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Showing posts from August, 2018

Cornwall - The Lizard

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Saturday was a glorious day. The six-and-a-half-hour journey to Lizard Point was well worth the hard slog, the M5 is particularly soul destroying but it is from Exeter where the journey really starts.

Overlooking the cliff face onto the sparkling sea, the hoards now sporadically spread across the clifftop path from the Point to Kynance Cove.






Sunday was the day when the weather turned up. By association, it was the day when the birds turned up. The howling mild South-west breeze churned up the sea, buffeting against the cliff face, and where hardened day-trippers still in summer plumage battled the elements unperturbed by the frequent heavy showers.



Seabirds were piling past. Visibility was sporadic, determined by the pulsating showers. Hundreds of Manx Shearwater scythed effortlessly through the storm, twisting between the surf with utter contempt.

The passage of birds was relentless. The key was to keep an eye out for something unusual, to keep optics as dry as possible, and to resis…

Dungeness - American Black Tern

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A quick trip down to Dungeness to get a glimpse of the American Black Tern that favoured the western end of Burrowes Pit as viewed from the Makepeace Hide.  It remained distant while at least 25 Black Tern were scattered more widely, frequently seen passing by the hide.



This scarce nearctic tern appeared slightly more compact than it's european cousins, displaying noticably dark rustic tones without the clean breaks seen on the 'nigra' a shorter tail and 'dirtier' flanks.  Most of the Black Tern observed showed pristine white underwing and underparts.






There were five Great Egret present, and a quick scan of waders revealed good numbers of Ringed Plover and Dunlin, and a single Knot.




Staines Reservoir

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A quick visit to Staines Reservoir to make the most of a balmy evening where the temperature rose to a crazy 28C.


It was generally quiet but the return was pretty respectable with a Black-necked Grebe seen on the west side of the south basin.  Waders were sparse, but was made up by singles of Ringed Plover, Little Ringed Plover, and two Common Sandpiper on the north basin.

A juvenile Yellow Wagtail was in amongst around sixty Pied/White Wagtail along the causeway.

Farlington Marshes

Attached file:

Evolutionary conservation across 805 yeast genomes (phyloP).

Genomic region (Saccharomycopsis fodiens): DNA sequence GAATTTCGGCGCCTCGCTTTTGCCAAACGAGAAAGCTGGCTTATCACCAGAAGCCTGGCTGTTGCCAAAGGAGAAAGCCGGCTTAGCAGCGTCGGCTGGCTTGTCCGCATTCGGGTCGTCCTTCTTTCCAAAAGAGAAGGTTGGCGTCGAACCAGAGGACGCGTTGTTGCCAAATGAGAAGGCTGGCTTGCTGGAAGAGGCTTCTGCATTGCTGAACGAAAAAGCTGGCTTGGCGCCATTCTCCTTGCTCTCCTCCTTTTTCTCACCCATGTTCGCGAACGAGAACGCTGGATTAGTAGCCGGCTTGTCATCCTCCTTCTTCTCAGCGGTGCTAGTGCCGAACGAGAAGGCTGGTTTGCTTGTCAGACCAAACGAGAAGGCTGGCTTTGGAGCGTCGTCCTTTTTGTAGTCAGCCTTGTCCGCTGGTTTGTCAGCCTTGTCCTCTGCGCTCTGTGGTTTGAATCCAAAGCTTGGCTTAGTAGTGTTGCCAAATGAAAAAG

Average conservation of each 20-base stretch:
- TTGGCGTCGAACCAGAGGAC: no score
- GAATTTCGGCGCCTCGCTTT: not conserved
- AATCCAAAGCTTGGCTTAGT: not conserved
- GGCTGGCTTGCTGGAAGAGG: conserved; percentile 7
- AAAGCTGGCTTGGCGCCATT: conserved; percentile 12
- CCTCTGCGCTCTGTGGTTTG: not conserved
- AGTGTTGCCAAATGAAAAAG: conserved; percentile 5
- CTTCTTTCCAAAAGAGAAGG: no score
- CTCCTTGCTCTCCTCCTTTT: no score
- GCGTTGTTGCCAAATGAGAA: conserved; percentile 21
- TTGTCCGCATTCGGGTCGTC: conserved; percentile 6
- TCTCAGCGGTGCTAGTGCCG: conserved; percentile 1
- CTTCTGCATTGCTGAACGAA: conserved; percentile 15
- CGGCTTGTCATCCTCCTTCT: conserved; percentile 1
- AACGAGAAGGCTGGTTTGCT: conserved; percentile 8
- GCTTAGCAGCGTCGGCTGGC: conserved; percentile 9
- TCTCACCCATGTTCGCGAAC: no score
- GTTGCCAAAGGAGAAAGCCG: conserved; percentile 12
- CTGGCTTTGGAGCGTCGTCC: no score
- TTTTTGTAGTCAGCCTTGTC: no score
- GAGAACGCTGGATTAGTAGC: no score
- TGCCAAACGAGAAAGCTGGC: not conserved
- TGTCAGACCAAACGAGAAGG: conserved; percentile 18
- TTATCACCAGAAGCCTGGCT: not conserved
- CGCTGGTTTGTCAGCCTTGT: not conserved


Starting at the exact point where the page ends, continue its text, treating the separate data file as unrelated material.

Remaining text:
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The south-coast is now in reach, a generous hour and fifteen away and proves to be a great escape when on a Saturday the hangover of a working week feels heavy on the mind.

The initial part of the walk round the reserve is dominated by the sound of thunderous traffic belting along the A27.  Heading towards the estuary, the traffic fades out to a distant hum, replaced instead by the echoes of piping waders as they began to fly in on a rapidly rising tide.
Only common waders but a joy to see large groups of Common Redshank, their red legs illuminated by the warm sun that had finally penetrated the grey skies.  There were decent numbers of Dunlin on the lake, many still in summer plumage.  Black-tailed Godwit began to fly in, around seven Greenshank were mobile, with two Whimbrel and a Turnstone seen off-shore.  A minimum count of 117 Grey Plover were occupying the exposed islands with small groups wheeling around the bay, many again still in summer attire.  Oystercatcher had occupied t…

Staines Reservoir

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A mild breeze swept through the reservoirs under leaden grey skies.  There was barely a soul around as I made my way along the causeway.


The highlight was a way overdue London first, a roosting moulting adult Sanderling on the North basin accompanied by an adult and juvenile Little Ringed Plover.

There were six flighty Common Sandpiper scampering along the shoreline of the South basin.

Hirundines were sparse, but for a single Swallow, three House Martin, and four Swift powering low past and always a pleasure to watch.

Common Tern have successfully bred here with around a dozen including young either flying or settled down on the rafts.

A single eclipse drake Shoveler was present as was a juvenile Shelduck and an Egyptian Goose.